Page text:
Part of the TeachMe Series

Anaerobic Respiration

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Original Author(s): Daniel Baker
Last updated: 22nd June 2020
Revisions: 13

Original Author(s): Daniel Baker
Last updated: 22nd June 2020
Revisions: 13

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Anaerobic respiration is the process of creating energy without the presence of oxygen. Sometimes the body can’t supply the muscles with the oxygen it needs to create energy – such as in a sprinting situation. Without the process of anaerobic respiration there may be no energy supplied to muscles in times of high demand.

This article will consider the process of anaerobic respiration and its clinical significance.

Process of Anaerobic Respiration

Without the presence of oxygen, the electron transport chain (ETC) cannot continue as there is no terminal electron acceptor. Therefore the usual number of ATP molecules cannot be created. Cessation of the ETC leads to reduced activity of the reactions before this step, such as the Krebs cycle and glycolysis. The anaerobic pathway utilises pyruvate, the final product of glycolysis.

Without the functioning ETC there are an excess of NADH and pyruvate. Pyruvate is subsequently reduced to lactate (lactic acid) by NADH, leaving NAD+ after the reduction. This reaction is catalyzed by the enzyme lactate dehydrogenase. This essentially leads to the recycling of NAD+.

By recycling NAD+ the process of glycolysis is able to continue as the NAD+ ‘stock’ has been replenished. The glycolysis pathway produces 2 net ATP molecules which can be used for energy to drive muscular contraction etc. The 2 ATP molecules is much less than would be produced by aerobic respiration, it is necessary as without anaerobic respiration there would be no other method of ATP production.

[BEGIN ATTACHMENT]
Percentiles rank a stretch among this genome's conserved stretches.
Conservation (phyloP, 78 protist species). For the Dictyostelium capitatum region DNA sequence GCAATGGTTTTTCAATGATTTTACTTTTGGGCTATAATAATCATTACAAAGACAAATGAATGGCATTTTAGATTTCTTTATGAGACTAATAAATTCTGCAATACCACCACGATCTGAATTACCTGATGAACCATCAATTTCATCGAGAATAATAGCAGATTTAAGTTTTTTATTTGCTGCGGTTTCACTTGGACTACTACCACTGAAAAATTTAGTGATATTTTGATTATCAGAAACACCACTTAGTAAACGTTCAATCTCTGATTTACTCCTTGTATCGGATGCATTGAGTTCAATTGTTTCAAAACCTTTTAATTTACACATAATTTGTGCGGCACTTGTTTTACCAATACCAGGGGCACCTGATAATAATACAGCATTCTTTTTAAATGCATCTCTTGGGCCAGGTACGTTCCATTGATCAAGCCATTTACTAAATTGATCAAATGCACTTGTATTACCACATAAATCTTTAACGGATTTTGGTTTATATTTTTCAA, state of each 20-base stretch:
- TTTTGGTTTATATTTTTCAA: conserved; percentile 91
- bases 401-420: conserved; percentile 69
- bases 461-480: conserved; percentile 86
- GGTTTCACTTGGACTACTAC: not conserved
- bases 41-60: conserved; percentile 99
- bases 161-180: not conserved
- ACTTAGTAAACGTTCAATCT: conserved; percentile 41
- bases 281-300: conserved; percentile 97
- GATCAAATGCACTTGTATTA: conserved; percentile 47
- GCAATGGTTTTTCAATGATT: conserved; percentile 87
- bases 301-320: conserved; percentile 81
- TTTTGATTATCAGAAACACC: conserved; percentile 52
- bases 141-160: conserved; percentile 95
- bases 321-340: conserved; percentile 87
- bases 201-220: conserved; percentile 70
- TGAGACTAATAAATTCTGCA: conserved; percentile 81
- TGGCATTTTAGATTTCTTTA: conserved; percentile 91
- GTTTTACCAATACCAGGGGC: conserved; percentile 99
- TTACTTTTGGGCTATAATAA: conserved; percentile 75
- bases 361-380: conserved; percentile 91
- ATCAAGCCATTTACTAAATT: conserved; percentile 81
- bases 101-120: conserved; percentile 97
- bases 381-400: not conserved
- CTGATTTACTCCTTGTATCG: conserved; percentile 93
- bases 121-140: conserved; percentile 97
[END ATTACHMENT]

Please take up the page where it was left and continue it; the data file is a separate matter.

This may happen in conditions of ischaemia. Glycolysis will happen faster and will produce lactic acid. This is necessary in situations such as exercise where the oxygen demand of muscles increases above the supply, in ischaemic heart disease or when a malignant tumour outgrows its blood supply.

Anaerobic glycolysis happens faster than aerobic because less energy is produced for every glucose broken down (2ATP cf. 32ATP), so more must be broken down at a faster rate to meet demands. This may lead to lactic acidosis.

Removal of lactate

The lactate produced as a result of anaerobic respiration must be removed as it is acidic. There are two main way to do this;

  • The lactate is transported to metabolically active cells, such as the heart and brain. Here it is converted back to pyruvate by the above reaction. The pyruvate is then utilised in the Krebs cycle.
  • Lactate is transported to the liver and converted to pyruvate by the above reaction. Pyruvate is then used in the process of gluconeogenesis to create more glucose

Clinical Relevance – Lactic acidosis

In some cases excessive production of lactate can lead to a condition known as lactic acidosis, a sub-type of metabolic acidosis. This is whereby the pH of the blood has become more acidic due to rising levels of lactate within the body. There are a number of causes for lactic acidosis but broadly it is caused by the body being unable to respire aerobically. Some causes include:

  • Diabetes mellitus
  • Enzyme deficiencies – for example pyruvate dehydrogenase deficiency
  • Drugs – for example, metformin and isoniazid
  • Haemorrhage
  • Sepsis
  • Mitochondrial disorders

Symptoms are typical of metabolic acidosis and include nausea, vomiting, muscle weakness and rapid breathing. Treatment is difficult, as there is little evidence to support the use of sodium bicarbonate solutions (to balance the pH) or direct removal of lactate (via haemofiltration). Overall the treatment is supportive and would depend on the cause; if medication is the cause it may need to be withdrawn and certain mitochondrial disorders may require adapted diets.